#728: 43.6L Biotope Aquascape Wet Season in the Forested Banks of "Igarape do Daracua"

Alex Wenchel Alexandria, United States


Excellent biotope presentation in a small aquarium. The impression of depth is incredible and the aquarium looks much bigger. Although an aquarium without plants may seem easy to put together in this case you can see how much attention is needed to the details.
— Petra Bašić
This is quite nice. I just wish you had not put the straight vertical sticks along the back. They do not look natural!
— Karen Randall
The idea of a flooded forest is a popular design technique of recent years. Nevertheless this aquarium looks quite individual. I would have placed soil on the bottom not sand. Sand is not the ground you expect to see in a submerged forest. In my opinion this aquarium didn't have enough time to look more natural.
— Yuriy Yancher
This biotope drew my attention right away. It looks almost identical to the places I swim in down in the Amazon. I would have just chosen a slightly bigger aquarium to balance the amount of organic matter and water ratio.
— Ivan Mikolji

Aquascape Details

Dimensions 61 × 36 × 20 cm
Title Wet Season in the Forested Banks of "Igarape do Daracua"
Volume 43.6L
Background The wall behind the tank is covered in a brown vinyl.
Lighting The tank is lit with eight small spotlights to provide directional lighting.
Filtration UNS Delta 90 canister filter with in-line heater
Plants No living plants are in this setup.
Animals 12 cardinal tetras, Paracheirodon axelrodi
Materials Hardscape is made up of dead bald cypress saplings and a small dead sugar gum tree cut dug up from my backyard and cut into pieces to simulate several small trees. The leaf litter is primarily willow oak leaves with a few other simple leafed plants mixed in for variety. This is closest approximation to the leaf size and shape found in this flooded forest and lasts several months before needing to be replaced.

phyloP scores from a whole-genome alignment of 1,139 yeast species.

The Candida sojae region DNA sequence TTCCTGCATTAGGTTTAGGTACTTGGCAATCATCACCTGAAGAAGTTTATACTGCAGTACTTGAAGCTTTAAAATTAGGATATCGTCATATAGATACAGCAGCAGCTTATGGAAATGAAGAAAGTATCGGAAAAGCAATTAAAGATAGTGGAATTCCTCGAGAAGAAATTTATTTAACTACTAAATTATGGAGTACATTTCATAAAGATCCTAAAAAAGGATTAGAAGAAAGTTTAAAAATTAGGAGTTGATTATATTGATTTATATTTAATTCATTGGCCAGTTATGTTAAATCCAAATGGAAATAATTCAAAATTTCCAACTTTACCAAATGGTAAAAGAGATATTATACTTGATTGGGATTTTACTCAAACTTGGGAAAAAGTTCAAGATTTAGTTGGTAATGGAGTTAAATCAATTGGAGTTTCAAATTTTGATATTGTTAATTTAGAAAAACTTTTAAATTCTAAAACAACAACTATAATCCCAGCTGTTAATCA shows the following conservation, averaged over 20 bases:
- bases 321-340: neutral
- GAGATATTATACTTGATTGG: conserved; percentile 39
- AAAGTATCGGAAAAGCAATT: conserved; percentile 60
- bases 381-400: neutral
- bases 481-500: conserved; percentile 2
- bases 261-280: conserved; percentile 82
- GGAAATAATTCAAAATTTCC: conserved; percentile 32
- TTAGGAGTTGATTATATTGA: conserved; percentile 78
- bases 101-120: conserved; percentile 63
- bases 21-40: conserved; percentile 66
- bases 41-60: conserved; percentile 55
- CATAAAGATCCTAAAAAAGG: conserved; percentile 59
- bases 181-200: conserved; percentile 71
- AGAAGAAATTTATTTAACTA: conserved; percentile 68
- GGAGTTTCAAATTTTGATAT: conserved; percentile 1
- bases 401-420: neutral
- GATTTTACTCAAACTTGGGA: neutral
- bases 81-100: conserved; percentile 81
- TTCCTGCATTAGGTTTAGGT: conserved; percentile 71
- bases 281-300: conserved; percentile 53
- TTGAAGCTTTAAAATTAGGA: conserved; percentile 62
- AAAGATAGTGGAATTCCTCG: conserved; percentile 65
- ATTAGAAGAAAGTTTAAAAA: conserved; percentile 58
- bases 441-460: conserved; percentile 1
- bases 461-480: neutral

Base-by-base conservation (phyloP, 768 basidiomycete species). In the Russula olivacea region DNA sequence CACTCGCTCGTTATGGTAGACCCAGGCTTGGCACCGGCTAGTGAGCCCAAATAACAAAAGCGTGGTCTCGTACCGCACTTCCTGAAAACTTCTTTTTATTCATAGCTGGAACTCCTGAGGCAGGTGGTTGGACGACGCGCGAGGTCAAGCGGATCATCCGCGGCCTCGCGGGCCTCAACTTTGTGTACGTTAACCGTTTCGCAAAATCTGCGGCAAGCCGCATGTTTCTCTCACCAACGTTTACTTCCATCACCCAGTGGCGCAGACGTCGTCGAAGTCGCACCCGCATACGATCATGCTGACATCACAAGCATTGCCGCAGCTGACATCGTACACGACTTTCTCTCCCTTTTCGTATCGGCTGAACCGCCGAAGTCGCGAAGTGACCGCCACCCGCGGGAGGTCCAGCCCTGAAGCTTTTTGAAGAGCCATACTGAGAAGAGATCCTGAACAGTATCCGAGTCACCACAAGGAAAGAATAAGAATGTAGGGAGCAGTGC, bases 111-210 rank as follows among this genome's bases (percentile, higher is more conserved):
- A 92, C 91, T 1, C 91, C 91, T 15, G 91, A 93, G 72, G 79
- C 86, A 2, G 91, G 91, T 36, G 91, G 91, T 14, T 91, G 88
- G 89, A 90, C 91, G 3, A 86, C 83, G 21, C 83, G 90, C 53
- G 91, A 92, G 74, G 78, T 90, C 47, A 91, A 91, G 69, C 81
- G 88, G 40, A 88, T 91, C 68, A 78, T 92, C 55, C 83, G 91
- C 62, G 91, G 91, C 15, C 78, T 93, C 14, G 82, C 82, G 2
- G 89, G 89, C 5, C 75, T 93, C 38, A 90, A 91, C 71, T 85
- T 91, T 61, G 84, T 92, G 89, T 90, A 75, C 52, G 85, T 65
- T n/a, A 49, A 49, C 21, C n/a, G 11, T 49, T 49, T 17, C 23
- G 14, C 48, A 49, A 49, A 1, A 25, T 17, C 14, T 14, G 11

Additional Information I visited this site several years ago and was struck by how accurate the phrase "flooded forest" can be. While the deep portions of "Igarape do Daracua" were a tangled mix of decaying leaves and branches, in the extreme shallows, cardinal tetras calmly swam through the small flooded trees and saplings that are only submerged during the wettest part of the rainy season. I found that a traditional LED lightbar failed to capture the directional shadows you see in this forest, and instead opted for 8 small spotlights. This created a backlit effect on the tree trunks, but also allowed me to mimic the dark patches of the flooded forest where dense foliage has absorbed all the available light. Because this area of the stream has extremely low flow, the fish do not swim directionally, and because no large predators can make it into these shallows, they do not swim in tight schools but instead in chaotic masses of hundreds of individuals.

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